Attacks on currency have real economic consequences

Jun 29, 2017
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STR/AFP/Getty Images

Attacks on currency have real economic consequences

Jun 29, 2017
STR/AFP/Getty Images
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President Trump has made a lot of hay about currency manipulators, particularly China, during and even after the presidential campaign.

The reality is that very few countries are currently manipulating their currencies. But not so long ago, they were, and they caused a lot of damage.

Brad Setser, a senior fellow at the Council on Foreign Relations, first started to notice this in 2004.

“I was looking at the reported foreign exchange reserves of different Asian countries, particularly China,” he recalled.

These kinds of reserves are, in moderation, pretty normal. They’re just a country’s stockpile of other countries’ money. The U.S. central bank has lots of euros, the Europeans have lots of yen. You might still have pesos from your trip to Mexico.

“China started the decade of the 2000s with about 250 billion [U.S. dollars’ worth of] reserves, and it was sort of steadily heading up,” Setser said. Five hundred billion, 700 billion. “And then it went above a trillion.”

In the first decade of the 2000s, China wasn’t just hanging on to a few dollars — it was starting to hoard them, trillions of them. It would eventually peak at $4 trillion. Where were these dollars coming from? What was China up to?

“It did worry me at the time,” Setser said. “We’d never seen that kind of reserve accumulation in an economy.”

Part of it was the fact that the U.S. was starting to buy a lot of Chinese goods, so dollars were flowing there. But something else was happening.

“China was very consistently going into the market and buying U.S. dollars,” he said.

China was buying up dollars to artificially bid up the price of the dollar and make its own currency cheaper. It’s just like someone at an auction house bidding up the price of a painting. The dollar became more expensive, the yuan became cheaper, and that made Chinese exports more competitive. Now, before you go hating on China, just know that this wasn’t entirely evil.

“It’s wrong to say China sort of malevolently decided to do this in 2003 just to hurt the rest of the world,” said Joe Gagnon, senior fellow at the Peterson Institute for International Economics and co-author of “Currency Conflict and Trade Policy.”

He said China was just trying to hold its currency stable, which it had done for many years and which many developing countries do. But as China developed and entered the world of global trade on an unprecedented scale, its currency manipulation started to have real consequences for the U.S.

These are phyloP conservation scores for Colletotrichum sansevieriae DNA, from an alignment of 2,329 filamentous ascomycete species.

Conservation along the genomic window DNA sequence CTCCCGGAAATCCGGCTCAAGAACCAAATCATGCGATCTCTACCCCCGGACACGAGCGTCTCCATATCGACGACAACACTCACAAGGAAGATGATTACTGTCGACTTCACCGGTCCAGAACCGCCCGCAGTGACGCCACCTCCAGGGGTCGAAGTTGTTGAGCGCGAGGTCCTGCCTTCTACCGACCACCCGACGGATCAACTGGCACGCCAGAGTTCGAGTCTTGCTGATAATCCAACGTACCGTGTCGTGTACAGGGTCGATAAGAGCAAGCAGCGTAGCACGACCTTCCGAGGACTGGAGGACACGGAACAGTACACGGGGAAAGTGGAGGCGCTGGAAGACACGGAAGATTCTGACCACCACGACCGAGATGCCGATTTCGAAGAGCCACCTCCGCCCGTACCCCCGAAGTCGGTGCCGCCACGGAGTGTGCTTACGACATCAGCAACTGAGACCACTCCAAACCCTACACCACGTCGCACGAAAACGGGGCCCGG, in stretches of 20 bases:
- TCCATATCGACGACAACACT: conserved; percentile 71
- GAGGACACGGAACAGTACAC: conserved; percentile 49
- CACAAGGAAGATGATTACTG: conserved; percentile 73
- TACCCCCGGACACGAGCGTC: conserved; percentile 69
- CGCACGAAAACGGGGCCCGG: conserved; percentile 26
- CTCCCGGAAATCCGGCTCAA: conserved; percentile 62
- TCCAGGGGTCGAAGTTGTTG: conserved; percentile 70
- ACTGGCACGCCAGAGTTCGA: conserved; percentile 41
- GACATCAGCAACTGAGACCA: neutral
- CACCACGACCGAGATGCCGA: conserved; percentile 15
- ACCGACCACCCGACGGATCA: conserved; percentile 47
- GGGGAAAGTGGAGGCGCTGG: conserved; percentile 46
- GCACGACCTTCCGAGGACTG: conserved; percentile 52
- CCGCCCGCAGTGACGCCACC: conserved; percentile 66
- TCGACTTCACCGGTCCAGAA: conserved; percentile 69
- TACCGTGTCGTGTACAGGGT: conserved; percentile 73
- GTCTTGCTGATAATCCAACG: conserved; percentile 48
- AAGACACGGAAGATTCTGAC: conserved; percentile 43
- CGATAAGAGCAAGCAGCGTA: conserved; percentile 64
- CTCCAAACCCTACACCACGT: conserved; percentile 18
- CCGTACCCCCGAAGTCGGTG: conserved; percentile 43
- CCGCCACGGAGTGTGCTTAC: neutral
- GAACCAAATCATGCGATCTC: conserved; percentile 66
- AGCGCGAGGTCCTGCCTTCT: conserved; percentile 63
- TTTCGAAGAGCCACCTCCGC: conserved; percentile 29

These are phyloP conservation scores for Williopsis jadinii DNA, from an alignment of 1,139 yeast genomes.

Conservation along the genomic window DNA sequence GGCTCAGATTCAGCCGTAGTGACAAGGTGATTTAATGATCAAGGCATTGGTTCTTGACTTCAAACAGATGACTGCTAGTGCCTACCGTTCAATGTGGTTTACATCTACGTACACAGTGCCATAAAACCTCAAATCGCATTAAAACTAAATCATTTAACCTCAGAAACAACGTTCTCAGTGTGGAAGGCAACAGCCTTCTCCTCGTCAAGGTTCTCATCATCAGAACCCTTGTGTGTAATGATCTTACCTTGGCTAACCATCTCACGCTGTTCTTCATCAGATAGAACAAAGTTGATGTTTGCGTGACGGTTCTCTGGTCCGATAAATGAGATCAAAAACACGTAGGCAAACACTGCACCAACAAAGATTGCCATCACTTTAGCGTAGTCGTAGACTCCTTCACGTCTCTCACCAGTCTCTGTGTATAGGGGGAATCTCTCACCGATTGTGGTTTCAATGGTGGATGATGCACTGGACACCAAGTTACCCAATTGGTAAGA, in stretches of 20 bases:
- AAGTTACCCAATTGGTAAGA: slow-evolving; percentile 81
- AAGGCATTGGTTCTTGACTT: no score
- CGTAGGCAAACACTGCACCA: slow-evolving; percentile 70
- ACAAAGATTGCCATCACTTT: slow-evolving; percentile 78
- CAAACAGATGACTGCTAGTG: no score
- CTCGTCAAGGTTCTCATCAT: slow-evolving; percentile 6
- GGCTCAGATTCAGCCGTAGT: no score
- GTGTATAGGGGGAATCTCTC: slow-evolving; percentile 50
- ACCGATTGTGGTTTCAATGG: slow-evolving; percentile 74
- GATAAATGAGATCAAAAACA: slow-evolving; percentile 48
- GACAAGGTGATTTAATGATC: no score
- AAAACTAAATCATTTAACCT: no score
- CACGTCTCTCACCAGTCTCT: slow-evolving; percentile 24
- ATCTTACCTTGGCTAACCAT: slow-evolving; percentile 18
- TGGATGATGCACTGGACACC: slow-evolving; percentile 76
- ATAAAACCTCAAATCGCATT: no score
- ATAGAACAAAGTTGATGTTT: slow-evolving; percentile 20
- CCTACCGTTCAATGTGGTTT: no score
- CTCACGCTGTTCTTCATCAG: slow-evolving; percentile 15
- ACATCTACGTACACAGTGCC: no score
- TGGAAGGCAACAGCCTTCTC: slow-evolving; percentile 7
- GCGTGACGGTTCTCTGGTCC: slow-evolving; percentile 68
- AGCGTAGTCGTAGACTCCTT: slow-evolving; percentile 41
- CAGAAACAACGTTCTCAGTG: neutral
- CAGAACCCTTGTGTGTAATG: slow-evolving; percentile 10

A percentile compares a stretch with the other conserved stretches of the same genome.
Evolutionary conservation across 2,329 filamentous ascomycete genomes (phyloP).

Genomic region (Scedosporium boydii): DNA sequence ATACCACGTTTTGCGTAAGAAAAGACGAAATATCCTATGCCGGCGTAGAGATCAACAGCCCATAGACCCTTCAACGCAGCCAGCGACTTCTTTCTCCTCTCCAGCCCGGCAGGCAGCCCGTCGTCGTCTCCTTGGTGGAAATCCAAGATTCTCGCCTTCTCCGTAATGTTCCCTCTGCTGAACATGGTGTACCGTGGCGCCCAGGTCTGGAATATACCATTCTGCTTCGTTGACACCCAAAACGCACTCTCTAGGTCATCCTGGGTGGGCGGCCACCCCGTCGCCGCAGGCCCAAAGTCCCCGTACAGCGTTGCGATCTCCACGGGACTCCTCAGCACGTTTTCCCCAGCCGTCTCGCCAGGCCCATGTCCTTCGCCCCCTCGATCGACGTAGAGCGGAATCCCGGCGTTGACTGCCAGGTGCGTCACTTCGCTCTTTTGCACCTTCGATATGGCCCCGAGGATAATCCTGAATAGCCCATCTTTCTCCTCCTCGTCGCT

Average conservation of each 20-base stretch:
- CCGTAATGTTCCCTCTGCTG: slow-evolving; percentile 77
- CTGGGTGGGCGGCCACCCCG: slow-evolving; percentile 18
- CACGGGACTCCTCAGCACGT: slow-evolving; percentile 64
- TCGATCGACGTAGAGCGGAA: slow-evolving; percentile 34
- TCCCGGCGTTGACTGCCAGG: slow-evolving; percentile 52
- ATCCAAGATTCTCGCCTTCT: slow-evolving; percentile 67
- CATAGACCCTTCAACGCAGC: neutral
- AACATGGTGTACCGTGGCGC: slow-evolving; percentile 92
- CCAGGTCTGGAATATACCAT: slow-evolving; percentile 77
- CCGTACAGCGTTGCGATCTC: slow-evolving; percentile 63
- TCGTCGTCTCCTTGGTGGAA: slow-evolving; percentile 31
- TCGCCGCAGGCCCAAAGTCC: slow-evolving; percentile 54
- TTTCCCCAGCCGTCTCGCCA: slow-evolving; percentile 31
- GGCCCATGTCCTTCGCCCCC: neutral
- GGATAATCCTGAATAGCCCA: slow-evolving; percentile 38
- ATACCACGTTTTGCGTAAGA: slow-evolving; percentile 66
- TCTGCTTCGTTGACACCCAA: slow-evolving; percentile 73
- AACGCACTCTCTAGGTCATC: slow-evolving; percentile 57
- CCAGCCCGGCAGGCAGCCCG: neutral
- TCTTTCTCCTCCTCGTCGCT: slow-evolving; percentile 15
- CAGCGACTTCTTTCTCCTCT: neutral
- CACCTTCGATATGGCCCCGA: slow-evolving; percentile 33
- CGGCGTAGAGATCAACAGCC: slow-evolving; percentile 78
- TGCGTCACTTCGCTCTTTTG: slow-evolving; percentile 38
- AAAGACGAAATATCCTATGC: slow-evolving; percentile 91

“It did accelerate this flood of Chinese exports into different industries that caused a lot of job loss,” Gagnon said. He estimates that the U.S. lost more than 300,000 manufacturing jobs as a result of currency manipulation — excluding other factors, like automation and Chinese competitiveness.

He also said China invested a lot of its bought-up dollars in the U.S., indirectly fueling the housing bubble, “so it kind of made the housing bubble bigger and made the crash bigger.”

China was not alone in pushing its currency down. Japan and Korea did this as well, though not on the same scale.

Collectively, currency manipulation was notably bad for the U.S. during and after the recession, essentially kicking the U.S. economy when it was down.

“If there had not been currency manipulation during those years, we would have had a faster recovery and gained another million jobs for several years,” Gagnon said.

But the U.S. didn’t do much about it. The consequences of currency manipulation were slow to become clear, even for many economists. And politically, the U.S. didn’t and doesn’t have very strong tools at its disposal.

In 2015, Congress passed legislation requiring the Treasury to monitor currency manipulation. But penalties are limited, said the CFR’s Setser.

The law says “the U.S. government wouldn’t buy products directly from the country that is believed to be acting inappropriately in the foreign exchange market, the U.S. would not enter into new free trade agreements or it would be a factor in that decision. The U.S. wouldn’t offer insurance for U.S. companies making investments in the country that is acting inappropriately,” Setser said. “But what it doesn’t do is explicitly authorize a counter intervention.”

Counter intervention is exactly what is needed, Gagnon said.

“If countries are distorting currency values by buying lots of dollars, we’re going to buy an equal amount of your currency back,” he said.

In other words, if someone messes with U.S. currency, the U.S. messes with theirs. It’s something the U.S. has been reluctant to do for fear of starting currency wars, and historically, policymakers have been reluctant to “stoop” to a behavior they try to discourage in other countries. It would also require an act of Congress. But Gagnon said the U.S. needs something with teeth to deal with currency manipulation.

“It’s a war in which people were firing at us and we never fired back.”

About four years ago, many countries, including China, stopped manipulating their currencies. The war that Gagnon talks about has died down, for now. But he has a warning: Don’t be defenseless the next time it starts up.

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